Correction to This Article
The March 14 obituary for Bill Taub erroneously said that Alan Shepard was the first man in space. He was the first American but the second person to go into space, after cosmonaut Yuri A. Gagarin.
NASA photographer Bill Taub dies at 86

By Emma Brown
Washington Post Staff Writer
Sunday, March 14, 2010; C07

Bill Taub, 86, a self-taught NASA photographer who documented the country's major aeronautics and space-flight events from 1958 to 1975, including the missions that sent the first men into orbit and onto the moon, died Feb. 20 at Doctors Community Hospital in Lanham. He had pneumonia and multiple organ failure.

Though he was rarely credited by name, Mr. Taub took nearly every official picture of the astronauts who led the nation's early forays into space and played a central role in shaping public perception of NASA's work. He was often the only photographer with access to training sessions and closed engineering meetings during the Mercury, Gemini and Apollo missions, and his images showed the anxiety of those who orchestrated the space program's first-ever feats. In one photograph, taken immediately after the launch of the Saturn booster, a throng of NASA personnel crane their necks in anticipation and apprehension.

"We were really pioneering in so many ways, even the training exercises, there was tension -- and I think Bill captured that," astronaut Alan Shepard, whose 1961 Mercury flight made him the first man in space, said in a NASA video about Mr. Taub.

Charged with documenting NASA's work for publicity and posterity, Mr. Taub was often one of the last people to see the astronauts before liftoff, earning the nickname "Two More Taub" for his insistence, always, on snapping just a couple more shots.

His photographs appeared in Life, Look and National Geographic magazines, among others. They captured such iconic moments in American history as John Glenn entering the Friendship 7 capsule that carried him into orbit in 1962 and such tragedy as the aftermath of the 1967 Apollo 1 accident, in which three astronauts were killed during a training exercise.

In 1969, he accompanied Apollo 11 astronauts Neil Armstrong, Buzz Aldrin and Michael Collins, who had become instant celebrities after their successful moon-landing mission, on their round-the-world tour. Mr. Taub chronicled their heroes' welcome, shooting some 200 rolls of film in 45 days as the group visited 27 cities in 24 countries.

William Paul Taub was born April 21, 1923, in Lorain, Ohio. He grew up during the golden age of railroads and taught himself about photography while taking pictures of steam engines as a boy.

When Mr. Taub was a teenager, his brother Fred landed a job at the National Advisory Committee for Aeronautics, the agency that would become NASA. Fred's supervisors liked him well enough that they offered to hire Mr. Taub as well. He was 17 years old and working as a clerk for Lake Terminal Railroad when he received a telegram inviting him to become a builder of aircraft models at NACA's Langley Field in Hampton, Va.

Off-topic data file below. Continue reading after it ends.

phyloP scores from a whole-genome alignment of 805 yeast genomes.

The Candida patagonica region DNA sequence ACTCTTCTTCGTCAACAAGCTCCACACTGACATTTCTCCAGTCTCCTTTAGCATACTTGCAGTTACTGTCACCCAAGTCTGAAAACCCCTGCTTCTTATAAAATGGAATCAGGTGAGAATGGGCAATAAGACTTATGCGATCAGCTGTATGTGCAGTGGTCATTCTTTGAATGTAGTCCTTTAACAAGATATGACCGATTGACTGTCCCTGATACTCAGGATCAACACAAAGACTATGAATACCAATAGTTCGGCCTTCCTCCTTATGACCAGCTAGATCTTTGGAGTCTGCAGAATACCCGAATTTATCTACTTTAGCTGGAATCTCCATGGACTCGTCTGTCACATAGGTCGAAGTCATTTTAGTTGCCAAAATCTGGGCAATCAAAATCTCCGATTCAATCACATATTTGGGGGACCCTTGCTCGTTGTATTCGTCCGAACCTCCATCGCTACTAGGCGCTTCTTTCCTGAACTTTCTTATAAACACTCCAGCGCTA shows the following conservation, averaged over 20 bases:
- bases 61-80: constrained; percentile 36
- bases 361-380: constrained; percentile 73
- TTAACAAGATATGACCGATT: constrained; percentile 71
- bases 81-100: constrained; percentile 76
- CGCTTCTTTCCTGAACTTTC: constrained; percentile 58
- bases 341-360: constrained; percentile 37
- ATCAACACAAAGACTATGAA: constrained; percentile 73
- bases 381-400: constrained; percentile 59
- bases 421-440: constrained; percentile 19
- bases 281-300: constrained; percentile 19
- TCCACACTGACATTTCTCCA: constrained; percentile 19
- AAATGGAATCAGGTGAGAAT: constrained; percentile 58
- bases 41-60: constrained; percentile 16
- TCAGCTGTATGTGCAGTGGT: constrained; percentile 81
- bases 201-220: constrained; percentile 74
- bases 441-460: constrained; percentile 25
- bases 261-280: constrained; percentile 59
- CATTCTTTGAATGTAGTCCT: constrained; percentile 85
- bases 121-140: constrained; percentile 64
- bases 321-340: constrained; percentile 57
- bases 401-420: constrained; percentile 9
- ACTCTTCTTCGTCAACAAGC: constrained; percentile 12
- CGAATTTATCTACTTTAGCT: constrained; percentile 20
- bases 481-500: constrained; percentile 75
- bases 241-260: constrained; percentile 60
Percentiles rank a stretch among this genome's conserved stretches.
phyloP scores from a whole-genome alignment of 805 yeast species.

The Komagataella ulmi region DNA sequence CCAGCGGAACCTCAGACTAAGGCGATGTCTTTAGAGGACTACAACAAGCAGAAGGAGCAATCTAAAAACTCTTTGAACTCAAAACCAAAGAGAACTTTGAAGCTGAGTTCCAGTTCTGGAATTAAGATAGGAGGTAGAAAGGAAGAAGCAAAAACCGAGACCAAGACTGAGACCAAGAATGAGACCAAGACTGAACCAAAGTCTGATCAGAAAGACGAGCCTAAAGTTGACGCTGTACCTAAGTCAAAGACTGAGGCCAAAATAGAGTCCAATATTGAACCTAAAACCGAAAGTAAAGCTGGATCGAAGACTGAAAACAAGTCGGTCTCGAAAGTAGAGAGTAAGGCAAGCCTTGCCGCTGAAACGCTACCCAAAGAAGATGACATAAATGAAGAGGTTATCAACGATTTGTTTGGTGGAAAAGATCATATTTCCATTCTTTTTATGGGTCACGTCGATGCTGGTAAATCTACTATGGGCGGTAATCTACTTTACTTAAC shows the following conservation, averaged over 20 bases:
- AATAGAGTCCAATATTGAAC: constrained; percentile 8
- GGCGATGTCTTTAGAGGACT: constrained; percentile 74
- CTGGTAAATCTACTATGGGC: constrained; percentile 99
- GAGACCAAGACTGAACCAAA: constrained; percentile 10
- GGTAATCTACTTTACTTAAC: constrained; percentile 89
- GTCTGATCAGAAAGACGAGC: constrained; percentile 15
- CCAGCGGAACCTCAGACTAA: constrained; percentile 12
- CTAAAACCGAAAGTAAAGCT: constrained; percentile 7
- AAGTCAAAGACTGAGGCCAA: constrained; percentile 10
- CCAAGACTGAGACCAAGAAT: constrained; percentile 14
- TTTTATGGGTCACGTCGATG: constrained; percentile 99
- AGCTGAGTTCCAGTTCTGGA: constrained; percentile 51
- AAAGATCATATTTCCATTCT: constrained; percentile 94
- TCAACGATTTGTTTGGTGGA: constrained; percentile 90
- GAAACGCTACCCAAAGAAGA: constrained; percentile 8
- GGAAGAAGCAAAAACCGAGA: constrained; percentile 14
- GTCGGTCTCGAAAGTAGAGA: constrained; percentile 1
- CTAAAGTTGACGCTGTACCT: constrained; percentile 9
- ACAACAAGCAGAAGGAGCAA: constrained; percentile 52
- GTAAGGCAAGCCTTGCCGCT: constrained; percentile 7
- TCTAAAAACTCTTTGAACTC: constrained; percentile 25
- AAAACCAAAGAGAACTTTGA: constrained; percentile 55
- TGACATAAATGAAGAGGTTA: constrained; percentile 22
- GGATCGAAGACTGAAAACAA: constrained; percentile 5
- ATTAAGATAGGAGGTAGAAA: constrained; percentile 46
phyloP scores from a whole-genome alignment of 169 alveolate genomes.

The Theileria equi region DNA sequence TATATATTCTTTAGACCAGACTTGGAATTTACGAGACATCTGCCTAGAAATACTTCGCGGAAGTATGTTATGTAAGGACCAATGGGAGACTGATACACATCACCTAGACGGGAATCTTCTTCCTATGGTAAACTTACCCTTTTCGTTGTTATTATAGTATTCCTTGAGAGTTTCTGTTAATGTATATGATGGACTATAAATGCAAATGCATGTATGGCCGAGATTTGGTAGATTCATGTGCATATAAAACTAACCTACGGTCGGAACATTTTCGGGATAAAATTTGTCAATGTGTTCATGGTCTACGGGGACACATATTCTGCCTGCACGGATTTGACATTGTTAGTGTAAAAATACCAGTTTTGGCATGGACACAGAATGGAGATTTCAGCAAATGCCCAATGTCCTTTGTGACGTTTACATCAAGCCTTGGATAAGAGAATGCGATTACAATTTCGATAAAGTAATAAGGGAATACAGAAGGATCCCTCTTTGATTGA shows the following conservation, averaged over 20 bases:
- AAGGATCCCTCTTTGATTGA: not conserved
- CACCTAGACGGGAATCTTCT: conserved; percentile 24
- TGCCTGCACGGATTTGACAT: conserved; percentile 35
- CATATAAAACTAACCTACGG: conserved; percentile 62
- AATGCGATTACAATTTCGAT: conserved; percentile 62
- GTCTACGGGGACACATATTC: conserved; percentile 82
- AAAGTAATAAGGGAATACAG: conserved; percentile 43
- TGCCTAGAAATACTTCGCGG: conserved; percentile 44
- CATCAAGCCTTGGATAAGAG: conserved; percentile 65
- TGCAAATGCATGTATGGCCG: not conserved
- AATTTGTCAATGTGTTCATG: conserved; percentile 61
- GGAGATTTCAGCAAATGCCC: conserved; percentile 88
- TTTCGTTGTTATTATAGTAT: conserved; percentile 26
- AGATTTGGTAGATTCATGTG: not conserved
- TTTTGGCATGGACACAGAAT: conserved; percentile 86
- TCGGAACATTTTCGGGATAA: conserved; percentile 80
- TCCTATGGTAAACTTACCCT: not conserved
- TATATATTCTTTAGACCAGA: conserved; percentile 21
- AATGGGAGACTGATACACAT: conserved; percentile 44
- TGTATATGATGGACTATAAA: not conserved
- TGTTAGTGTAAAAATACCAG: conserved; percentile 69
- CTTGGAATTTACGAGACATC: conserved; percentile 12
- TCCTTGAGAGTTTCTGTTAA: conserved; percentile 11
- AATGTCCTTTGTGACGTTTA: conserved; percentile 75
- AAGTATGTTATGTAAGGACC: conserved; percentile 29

Not long after he arrived, he succeeded in photographing, with his own nimble Leica camera, the spark of an engine inside a cylinder -- a feat that NACA's official photographers, armed with the wrong equipment, had been unable to accomplish. The success earned Mr. Taub the attention of Langley officials and a new job as a photographer.

He took pictures for NACA publications and was especially known for his artistic photographs of the agency's wind tunnel, which engineers used to study aircraft designs.

In 1958, Mr. Taub moved to Washington to work as a senior photographer at the headquarters of brand-new NASA, which Congress had created to spur the nation's fledgling space-flight efforts. His assignments as the agency's photographer of the seven original Mercury astronauts and, later, the Gemini and Apollo missions, kept him away from home for up to 150 days a year as he traveled to training sessions, shuttle launches and recovery sites.

He'd return to National Airport from one trip only to be met by his wife and daughter, bearing a suitcase full of clean clothes. They'd eat dinner together and he'd get right back aboard a plane.

"What I'm totally ashamed of," he said in 2006, "is I cheated my family of not being home for dinner for hundreds of evenings for 30 years."

While he traveled, he had the time to work on detailing tiny trains for a model railroad he was building in his Bowie home and he met celebrities from around the world. He diligently recorded their names -- including Muhammad Ali, Bob Hope, Indira Gandhi, Frank Sinatra and Queen Elizabeth -- in a spiral notebook reserved for that purpose.

"He had stories about every one of them," Mr. Taub's daughter, Myra Keeler, said in an interview last week. He got along particularly well with Sinatra because of a shared interest in model trains, she said.

In addition to his daughter, of Elkridge, survivors include his wife of 63 years, the former Nadine Ayers, of Bowie; and two brothers, Fred Taub of Mitchellville and Don Taub of Huntington Beach, Calif.

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